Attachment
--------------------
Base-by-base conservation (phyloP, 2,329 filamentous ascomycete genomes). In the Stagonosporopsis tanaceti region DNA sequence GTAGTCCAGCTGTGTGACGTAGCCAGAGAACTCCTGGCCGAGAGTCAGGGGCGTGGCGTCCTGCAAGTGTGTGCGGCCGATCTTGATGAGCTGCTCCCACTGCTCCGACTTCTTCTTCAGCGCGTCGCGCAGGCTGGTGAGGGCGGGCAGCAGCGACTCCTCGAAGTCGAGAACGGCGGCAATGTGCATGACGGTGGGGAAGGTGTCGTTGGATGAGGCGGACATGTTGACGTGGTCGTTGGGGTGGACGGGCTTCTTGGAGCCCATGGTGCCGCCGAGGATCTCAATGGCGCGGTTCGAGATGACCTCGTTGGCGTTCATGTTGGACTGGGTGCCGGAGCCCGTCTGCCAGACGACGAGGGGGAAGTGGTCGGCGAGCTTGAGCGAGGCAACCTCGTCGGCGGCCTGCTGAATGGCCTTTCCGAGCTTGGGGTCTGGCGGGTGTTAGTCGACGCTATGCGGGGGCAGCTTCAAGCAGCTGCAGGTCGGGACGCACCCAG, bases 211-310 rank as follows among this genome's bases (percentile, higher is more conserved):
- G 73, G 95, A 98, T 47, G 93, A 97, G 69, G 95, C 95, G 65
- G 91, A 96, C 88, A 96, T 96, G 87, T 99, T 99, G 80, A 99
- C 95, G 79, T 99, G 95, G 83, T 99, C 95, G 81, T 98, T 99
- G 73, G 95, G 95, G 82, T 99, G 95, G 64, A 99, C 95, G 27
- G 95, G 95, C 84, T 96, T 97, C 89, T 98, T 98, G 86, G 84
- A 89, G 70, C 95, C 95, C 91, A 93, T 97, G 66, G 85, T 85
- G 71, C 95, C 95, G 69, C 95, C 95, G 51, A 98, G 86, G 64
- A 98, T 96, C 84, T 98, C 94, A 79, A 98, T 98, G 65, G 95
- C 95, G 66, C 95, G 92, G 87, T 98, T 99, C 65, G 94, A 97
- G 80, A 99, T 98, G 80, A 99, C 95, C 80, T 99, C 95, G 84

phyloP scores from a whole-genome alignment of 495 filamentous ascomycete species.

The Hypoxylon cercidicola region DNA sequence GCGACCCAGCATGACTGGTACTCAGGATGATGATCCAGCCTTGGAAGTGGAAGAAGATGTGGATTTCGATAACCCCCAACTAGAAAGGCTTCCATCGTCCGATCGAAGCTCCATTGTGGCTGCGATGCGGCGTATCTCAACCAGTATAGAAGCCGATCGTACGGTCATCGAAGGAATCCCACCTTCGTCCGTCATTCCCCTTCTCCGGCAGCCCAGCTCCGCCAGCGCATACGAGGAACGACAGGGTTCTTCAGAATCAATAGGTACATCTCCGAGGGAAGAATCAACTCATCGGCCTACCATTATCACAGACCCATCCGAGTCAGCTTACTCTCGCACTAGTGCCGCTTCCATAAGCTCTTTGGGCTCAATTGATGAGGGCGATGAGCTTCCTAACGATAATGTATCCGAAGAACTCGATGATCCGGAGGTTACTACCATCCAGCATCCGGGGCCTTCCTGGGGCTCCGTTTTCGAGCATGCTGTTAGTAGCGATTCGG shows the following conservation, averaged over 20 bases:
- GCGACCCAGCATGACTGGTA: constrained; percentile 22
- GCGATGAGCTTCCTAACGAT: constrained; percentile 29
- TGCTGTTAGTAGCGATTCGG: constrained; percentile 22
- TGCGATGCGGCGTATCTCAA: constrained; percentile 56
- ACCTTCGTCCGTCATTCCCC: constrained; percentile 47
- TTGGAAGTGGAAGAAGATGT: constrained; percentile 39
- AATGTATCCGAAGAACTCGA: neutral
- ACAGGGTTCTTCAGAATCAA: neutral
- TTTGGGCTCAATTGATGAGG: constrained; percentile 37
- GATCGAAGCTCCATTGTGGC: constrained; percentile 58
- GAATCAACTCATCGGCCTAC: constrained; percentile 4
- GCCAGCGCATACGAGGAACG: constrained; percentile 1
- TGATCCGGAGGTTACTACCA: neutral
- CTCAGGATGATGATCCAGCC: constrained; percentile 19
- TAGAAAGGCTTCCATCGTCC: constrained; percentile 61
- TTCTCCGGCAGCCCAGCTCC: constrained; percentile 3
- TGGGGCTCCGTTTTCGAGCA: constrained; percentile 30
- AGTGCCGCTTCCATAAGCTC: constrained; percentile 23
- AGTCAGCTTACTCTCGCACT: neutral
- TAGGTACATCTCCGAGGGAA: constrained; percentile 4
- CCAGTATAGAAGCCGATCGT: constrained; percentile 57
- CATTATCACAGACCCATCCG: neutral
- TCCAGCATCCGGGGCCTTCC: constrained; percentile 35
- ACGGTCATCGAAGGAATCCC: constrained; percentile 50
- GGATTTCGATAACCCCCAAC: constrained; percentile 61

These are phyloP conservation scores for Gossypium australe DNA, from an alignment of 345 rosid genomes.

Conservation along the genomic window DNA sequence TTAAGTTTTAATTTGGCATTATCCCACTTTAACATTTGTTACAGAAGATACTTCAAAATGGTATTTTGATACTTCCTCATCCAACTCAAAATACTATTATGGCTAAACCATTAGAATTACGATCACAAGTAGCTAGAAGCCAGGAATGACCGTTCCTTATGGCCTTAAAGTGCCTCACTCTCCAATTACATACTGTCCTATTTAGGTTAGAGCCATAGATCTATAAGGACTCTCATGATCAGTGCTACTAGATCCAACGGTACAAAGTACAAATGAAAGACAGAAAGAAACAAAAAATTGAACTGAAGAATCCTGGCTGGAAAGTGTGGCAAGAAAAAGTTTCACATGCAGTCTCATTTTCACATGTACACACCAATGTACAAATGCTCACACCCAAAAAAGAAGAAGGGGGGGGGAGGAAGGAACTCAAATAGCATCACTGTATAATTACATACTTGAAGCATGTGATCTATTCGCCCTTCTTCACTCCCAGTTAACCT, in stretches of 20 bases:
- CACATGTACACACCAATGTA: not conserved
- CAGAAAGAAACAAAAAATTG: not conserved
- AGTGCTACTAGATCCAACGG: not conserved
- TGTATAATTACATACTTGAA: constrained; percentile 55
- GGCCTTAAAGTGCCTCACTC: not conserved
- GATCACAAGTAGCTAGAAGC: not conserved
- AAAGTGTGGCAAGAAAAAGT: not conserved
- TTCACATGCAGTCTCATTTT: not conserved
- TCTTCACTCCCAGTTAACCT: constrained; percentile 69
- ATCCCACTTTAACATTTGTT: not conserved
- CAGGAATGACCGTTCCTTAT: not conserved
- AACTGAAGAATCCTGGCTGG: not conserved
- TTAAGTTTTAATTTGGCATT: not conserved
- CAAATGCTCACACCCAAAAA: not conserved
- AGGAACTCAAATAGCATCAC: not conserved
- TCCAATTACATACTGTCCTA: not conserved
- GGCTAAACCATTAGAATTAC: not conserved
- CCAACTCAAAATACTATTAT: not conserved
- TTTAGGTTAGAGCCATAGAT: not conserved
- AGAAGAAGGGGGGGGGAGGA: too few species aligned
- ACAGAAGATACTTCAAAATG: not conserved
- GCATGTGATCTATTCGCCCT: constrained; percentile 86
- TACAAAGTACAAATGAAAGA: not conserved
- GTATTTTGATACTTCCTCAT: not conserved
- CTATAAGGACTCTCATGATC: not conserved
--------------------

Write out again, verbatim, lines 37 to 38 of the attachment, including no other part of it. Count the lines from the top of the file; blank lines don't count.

- ACGGTCATCGAAGGAATCCC: constrained; percentile 50
- GGATTTCGATAACCCCCAAC: constrained; percentile 61